The commentary from economists and financiers on the summit last week is among the most interesting we have seen for years. LSE professor DeGrauwe told the NYT that the bank recapitalization plan is wildly insufficient, even if it manages to put a cap on yields temporarily. Spain and Italy together have €2.5 trillion in outstanding sovereign debt. The EFSF has €248 billion left and the ESM will have €500 billion, of which €100 billion has already been promised to Spain. It’s a credibility problem. Recapitalizing banks at this low level (so they can continue to buy sovereign paper) doesn’t solve the problem of too much paper out there and private buying having dried up. He says far better would be to have the ECB buy bonds when their spread over Bunds or an average reaches some number like 300 points. Unless leaders give the ECB this power (and PDQ), investors, especially newcomers, will call the bluff. DeGrauwe is an expert on expectations and how they rule market prices, and this is an impressive comment. We will get more information on July 9 when the ESM comes into existence. As for what the ECB will be able or willing to do, stay tuned. We haven’t heard from Draghi on this front since the summit. He speaks at the policy press conference on Thursday and again at a conference on Friday.
Now that risk appetite has gone through the roof, it’s hard to see why we would not get a rally in just about everything—the euro, emerging market currencies, commodities, equities. Germany is certainly going to start talking about "conditionality" but never mind—we can worry about conditionality later, as the October bank recapitalization system is forged. In fact, conditionality will continue to be a major feature of bailouts of all stripes—it would be silly to think otherwise. But in the meanwhile, we will get the "Angela rally." Remember, crummy economic data doesn't look so bad when stock markets are rallying, and in fact, stock market rallies can change the economic behavior that in turn is measured by the next set of data. The really interesting part is that a renewed European optimism can join the British euphoria in the build-up to the London Olympics and jump the pond. The Fed may be able to avoid QE3 because more hopeful business owners and consumers will go back to their high-spending ways.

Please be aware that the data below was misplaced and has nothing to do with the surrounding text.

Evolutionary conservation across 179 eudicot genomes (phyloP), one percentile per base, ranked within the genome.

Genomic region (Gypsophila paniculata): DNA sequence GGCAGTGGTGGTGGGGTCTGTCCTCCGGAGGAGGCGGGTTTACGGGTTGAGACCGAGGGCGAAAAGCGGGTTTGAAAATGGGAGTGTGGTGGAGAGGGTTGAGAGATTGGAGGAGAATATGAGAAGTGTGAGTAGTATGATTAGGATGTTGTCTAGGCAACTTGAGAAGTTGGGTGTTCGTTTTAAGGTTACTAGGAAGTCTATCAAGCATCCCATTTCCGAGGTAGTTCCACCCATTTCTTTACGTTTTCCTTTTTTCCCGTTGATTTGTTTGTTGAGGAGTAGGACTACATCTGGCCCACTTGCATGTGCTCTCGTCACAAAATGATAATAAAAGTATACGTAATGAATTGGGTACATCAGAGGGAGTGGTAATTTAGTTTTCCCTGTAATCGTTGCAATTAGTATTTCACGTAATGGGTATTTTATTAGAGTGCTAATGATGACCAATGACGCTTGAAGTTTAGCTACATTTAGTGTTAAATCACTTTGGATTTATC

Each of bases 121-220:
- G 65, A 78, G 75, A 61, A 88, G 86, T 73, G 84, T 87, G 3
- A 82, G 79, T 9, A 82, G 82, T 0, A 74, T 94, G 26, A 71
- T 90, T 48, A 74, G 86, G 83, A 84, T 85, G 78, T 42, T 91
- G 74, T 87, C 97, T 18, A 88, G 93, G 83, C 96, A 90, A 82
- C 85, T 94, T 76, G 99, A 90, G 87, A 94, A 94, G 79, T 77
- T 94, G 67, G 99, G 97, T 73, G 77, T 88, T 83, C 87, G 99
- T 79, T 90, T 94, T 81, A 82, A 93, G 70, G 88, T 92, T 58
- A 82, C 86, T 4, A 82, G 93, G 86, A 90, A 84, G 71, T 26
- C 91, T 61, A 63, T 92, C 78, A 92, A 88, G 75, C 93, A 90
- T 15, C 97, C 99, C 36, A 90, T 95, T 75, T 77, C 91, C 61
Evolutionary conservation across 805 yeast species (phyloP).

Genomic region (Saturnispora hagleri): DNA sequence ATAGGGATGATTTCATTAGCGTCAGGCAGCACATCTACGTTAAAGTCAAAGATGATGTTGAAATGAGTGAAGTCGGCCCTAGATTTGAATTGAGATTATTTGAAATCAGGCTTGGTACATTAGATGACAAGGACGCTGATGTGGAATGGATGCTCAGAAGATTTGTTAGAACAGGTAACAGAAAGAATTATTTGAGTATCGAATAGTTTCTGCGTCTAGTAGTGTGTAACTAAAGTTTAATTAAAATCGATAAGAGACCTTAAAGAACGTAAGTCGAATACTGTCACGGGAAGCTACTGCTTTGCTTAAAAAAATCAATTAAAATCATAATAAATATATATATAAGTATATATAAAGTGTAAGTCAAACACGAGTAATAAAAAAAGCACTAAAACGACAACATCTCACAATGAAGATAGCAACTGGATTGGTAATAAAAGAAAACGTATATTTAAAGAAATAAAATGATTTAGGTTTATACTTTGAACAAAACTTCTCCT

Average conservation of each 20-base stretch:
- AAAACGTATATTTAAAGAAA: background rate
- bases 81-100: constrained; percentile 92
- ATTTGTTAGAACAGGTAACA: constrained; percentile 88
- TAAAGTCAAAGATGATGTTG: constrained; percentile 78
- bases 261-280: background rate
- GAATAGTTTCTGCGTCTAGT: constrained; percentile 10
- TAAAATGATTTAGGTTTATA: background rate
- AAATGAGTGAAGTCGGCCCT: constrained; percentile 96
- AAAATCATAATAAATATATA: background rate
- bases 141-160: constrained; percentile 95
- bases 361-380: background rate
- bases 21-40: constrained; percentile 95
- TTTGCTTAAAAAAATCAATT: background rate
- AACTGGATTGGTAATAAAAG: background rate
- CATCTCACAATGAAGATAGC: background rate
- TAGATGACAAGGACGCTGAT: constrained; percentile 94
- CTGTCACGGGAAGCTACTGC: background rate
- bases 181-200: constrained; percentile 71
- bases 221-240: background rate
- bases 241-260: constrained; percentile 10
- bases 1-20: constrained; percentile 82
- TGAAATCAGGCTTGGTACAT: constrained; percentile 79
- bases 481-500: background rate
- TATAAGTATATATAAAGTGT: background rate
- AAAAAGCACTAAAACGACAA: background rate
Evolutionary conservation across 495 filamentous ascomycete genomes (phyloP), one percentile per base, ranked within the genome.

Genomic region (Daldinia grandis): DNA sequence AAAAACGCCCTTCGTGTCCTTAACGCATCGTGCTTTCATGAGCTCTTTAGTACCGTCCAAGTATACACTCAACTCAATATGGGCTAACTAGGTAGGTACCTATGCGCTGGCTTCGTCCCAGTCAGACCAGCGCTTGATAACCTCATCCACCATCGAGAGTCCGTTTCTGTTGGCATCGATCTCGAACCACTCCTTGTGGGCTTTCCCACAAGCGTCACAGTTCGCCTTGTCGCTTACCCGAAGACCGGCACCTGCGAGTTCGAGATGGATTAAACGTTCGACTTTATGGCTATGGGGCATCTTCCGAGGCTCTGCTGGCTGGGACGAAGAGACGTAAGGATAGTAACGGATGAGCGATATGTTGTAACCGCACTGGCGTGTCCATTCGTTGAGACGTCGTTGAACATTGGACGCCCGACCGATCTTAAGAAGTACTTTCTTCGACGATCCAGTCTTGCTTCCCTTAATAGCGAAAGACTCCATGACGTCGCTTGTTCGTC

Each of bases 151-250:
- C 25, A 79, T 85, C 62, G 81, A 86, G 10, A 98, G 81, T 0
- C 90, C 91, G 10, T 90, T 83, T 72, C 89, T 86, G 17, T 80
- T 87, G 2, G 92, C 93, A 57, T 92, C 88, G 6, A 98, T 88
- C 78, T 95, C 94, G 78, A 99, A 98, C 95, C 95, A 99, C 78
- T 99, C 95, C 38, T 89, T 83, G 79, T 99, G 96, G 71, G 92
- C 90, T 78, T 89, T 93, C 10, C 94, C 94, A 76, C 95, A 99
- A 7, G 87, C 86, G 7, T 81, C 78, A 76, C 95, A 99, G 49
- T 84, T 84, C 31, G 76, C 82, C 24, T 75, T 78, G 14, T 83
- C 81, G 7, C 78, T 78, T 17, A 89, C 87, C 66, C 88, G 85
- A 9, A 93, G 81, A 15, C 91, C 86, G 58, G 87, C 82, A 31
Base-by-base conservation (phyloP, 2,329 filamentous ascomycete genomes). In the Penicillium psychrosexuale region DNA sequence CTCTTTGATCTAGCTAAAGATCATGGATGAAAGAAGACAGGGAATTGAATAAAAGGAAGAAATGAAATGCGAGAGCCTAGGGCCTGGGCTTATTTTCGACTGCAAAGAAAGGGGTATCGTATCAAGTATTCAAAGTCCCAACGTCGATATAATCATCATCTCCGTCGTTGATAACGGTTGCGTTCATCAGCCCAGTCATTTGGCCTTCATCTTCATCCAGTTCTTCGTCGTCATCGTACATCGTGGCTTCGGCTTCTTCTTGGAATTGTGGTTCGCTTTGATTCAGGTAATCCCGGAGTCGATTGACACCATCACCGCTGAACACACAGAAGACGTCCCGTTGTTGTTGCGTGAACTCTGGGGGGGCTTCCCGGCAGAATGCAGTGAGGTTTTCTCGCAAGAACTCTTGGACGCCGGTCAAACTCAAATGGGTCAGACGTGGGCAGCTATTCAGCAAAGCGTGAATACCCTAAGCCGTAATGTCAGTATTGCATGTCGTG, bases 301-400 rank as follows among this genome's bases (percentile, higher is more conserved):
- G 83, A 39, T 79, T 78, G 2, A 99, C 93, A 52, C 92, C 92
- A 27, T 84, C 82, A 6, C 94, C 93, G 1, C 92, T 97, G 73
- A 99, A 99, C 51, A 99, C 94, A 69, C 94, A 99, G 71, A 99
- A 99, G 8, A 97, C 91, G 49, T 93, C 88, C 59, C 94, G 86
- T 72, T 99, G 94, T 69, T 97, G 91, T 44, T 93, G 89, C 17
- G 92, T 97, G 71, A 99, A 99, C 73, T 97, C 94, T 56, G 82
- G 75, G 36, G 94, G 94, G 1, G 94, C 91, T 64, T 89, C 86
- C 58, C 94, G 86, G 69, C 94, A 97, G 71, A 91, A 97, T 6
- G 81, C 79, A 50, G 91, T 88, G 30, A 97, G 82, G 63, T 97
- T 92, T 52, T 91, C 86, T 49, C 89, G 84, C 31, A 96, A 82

The risk to the European peripherals and to the overall risk-on rally is that someone will figure out what economist DeGrauwe is saying—the bailout funds are insufficient and we lack a mechanism why which the ECB is allowed in intervene in day-to-day bond trading to hold fear in check. A new bank supervisor is a slender reed to stabilize expectations. Market News quotes an unknown bond market trader who summarized doubts: "A decisive solution using a fund that doesn't exist to buy debt that won't be repaid via a mechanism that hasn't been agreed." We don’t imagine Mr. Draghi or others read the quips of American bond traders, but let’s not underrate him. Talk of breaking the bad feedback loop of banks and sovereign debt has hardly been achieved by allowing joint recapitalization of banks. It’s probably not going too far to say that unless the ECB needs to become the lender of last resort and not only buy sovereign bonds but also leverage up the buying and possibly jigger maturities, like the Fed.
It remains to be seen how quickly the markets come to this conclusion and start acting on it. As noted above, the market can ignore an elephant in the room for a long time.
As for the US, the calendar includes the June ISM today, with the Russell indices having been rebalanced. Tomorrow it’s construction spending and Thursday, chain store sales and the ADP private sector estimate. Friday brings the IMF’s report on the US economy and the HSBC China service sector PMI as well as July payrolls. Bloomberg has an estimate of 90,000, the first sub-100,000 estimate since Nov 2011.
This week is the July 4th holiday on Wednesday but many, many people will take the full week off. We don’t yet know if trading will be thinner because of it, but it’s probably a good bet. For some reason, the dollar tends to rise a few days ahead of payrolls and then spike both ways on the release, so in a thin market this “normal” behavior could become exaggerated. We should also factor in the heat wave, huge swathes of the mid-Atlantic (including Washington DC) with no power and no cable in Connecticut. On the whole, after some jitters and pullbacks today, we think the markets will embrace the summit surprise with both arms and rally its head off for
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